[Osiris-devel]osiris version 2.0 goals and considerations
aaron at darklands.org
Thu Mar 7 23:56:33 EST 2002
Hi. I just recently subscribed to the list and started reading the
archives. I'll throw my comments on the general goals/considerations
On Fri, 9 Nov 2001, gdead said:
# [pitch]In the "making it braindead to use" category, most folks
# won't start with a good baseline for most machines. I think the
# Unified DB of Known MD5's is a good way to solve this problem....
# However that's a project in and of itself.... Should we try and
# bunch that together with osiris in 2.0? Or is that more long term?
# Or am I smoking crack?
Whoa, feature creep! =) I would think this should be a separate
project and more long term (or 2.0 would never be released ;),
although maybe it deserves some skeletal code in osiris to support
baselining in the future? BTW, Sun already has a DB of Known md5
hashes. I believe it's only a one-way mapping of md5 hash ->
Unfortunately, they don't distribute the db. Is there sufficient
value in an interface to their cgi script to justify the work?
Maybe the way to address the baselining issue is to get OS dist.
maintainers to create Osiris baselines and distribute them with their
distributions. Osiris would have to be pretty popular before they
would start doing that, though, so initially maybe a group of Osiris
supporters could take the time to install new distributions and create
baseline db's for everyone to use? Just my $0.02.
# > - central host managing and storing databases and configurations.
# > There are many arguments for this, few against it. The
# > biggest problem
# > being that all of this data might have to go across the
# > network periodically.
# Bandwidth is cheap, esp in a datacenter. I can't believe the amount
# of data that flies around my network due to Tivoli and HPOV. This
# shouldn't be much of a problem
I agree. Organizations over-estimate b/w needs anyway. They all
think they have the next killer app/service and that there will be 10x
as much b/w as there really turns out to be =) One exception may be
universities, which can usually consume as much b/w as is given to
them. I don't think you should worry about b/w a priori.
# Ideally the connection between client and server will be "proper"
# bi-directional auth'd SSL (complete with CRL checking). Regardless
# of if it's in or out of the public Inet.
Amen to that. Assume all networks are hostile. In fact, I would
argue that the edges are where the high risk is, not the core (e.g.
Internet), but I won't get into that unless someone provokes me =)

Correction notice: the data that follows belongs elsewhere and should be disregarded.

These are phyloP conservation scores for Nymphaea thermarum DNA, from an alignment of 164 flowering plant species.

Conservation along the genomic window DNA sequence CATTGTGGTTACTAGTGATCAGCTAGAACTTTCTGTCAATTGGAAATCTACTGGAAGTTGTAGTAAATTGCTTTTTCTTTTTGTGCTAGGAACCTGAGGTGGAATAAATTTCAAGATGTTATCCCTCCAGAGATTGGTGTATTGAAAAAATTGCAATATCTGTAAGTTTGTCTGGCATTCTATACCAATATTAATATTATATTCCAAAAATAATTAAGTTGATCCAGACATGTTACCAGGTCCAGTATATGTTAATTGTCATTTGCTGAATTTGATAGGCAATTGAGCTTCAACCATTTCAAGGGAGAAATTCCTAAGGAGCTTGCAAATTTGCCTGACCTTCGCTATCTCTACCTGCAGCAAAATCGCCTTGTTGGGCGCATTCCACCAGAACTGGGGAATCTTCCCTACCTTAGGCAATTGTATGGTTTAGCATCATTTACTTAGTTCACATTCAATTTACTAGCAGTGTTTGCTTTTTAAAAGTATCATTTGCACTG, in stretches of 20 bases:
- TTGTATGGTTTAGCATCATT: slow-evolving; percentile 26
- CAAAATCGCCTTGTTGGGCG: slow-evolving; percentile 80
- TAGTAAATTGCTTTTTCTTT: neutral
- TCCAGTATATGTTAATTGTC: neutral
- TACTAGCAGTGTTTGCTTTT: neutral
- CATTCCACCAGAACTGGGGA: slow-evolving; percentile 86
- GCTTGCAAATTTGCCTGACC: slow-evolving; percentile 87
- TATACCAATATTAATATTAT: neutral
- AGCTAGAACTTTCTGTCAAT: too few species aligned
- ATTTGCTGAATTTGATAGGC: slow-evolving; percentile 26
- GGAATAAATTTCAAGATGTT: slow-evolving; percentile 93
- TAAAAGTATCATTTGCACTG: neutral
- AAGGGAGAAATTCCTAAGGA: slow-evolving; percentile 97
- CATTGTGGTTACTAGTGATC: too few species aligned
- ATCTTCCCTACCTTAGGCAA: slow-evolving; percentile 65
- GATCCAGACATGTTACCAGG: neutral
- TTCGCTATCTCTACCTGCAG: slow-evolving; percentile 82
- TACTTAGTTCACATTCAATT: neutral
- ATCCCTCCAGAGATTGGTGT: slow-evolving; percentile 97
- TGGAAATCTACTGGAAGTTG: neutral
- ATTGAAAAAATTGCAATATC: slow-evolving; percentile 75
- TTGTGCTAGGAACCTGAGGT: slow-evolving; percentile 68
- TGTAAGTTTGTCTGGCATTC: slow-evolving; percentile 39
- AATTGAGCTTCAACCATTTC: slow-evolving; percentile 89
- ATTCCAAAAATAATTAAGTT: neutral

# > - OpenSSL for all encryption and authentication methods.
# > a lot of discussion will need to take place to make sure this is
# > done correctly. What about OpenSSL support on platforms like
# > windows. Has entropy gathering become usable for this type of
# > product on this platform yet?
# Entropy is overrated ;) seriously, we should be able to leverage
# other OSS projects that deal with making good sources of entropy to
# kill this problem (if it's a real problem).
Have you considered packaging stunnel [www.stunnel.org] with Osiris
instead of re-implementing ssl functionality? It seems to be meant
for pretty much this exact situation, and it runs on *nix and Windows
(comes with a couple dll's to install, which the author claims are
from the default installation of openssl).
# > - protocol suitcase for talking to various devices/hosts.
# > routers are the main issue here. We talk to our own code
# > otherwise. What
# > will be the functionality we want out of this, just grabbing
# > the config? More?
# I'm all for generic protocol interfaces that are agnostic to the
# underlying device... For those who shot the shit on FEMA, this
# should sound familiar. We need to put some thought into this. At
# this point, I don't know if it's feasible.
I agree that generic interfaces would be ideal. One comment on
getting info from routers (or networking infrastructure in general) is
that it seems like a different model than the main client-server
design. Unless you're talking about a Juniper router, you're not
going to be running an osiris client on the network infrastructure.
Would you have a special client that would be responsible for querying
the infrastructure, or would the central host be responsible for that,
To address Brian's original question, I think you'd be pretty safe
with grabbing the running config and the nvram config (talking about
Cisco's here, obviously). An intruder could still cause trouble
without changing the config, but I don't see what Osiris could do to
help detect that sort of thing (e.g. clearing a bgp neighbor). There
are other ways to address those issues, anyway (like command logging
Is there a way to get access to the development code (cvs/webcvs), or
is it pretty much closed-devel w/ the list being to discuss devel
P.S. R.I.P. FEMA
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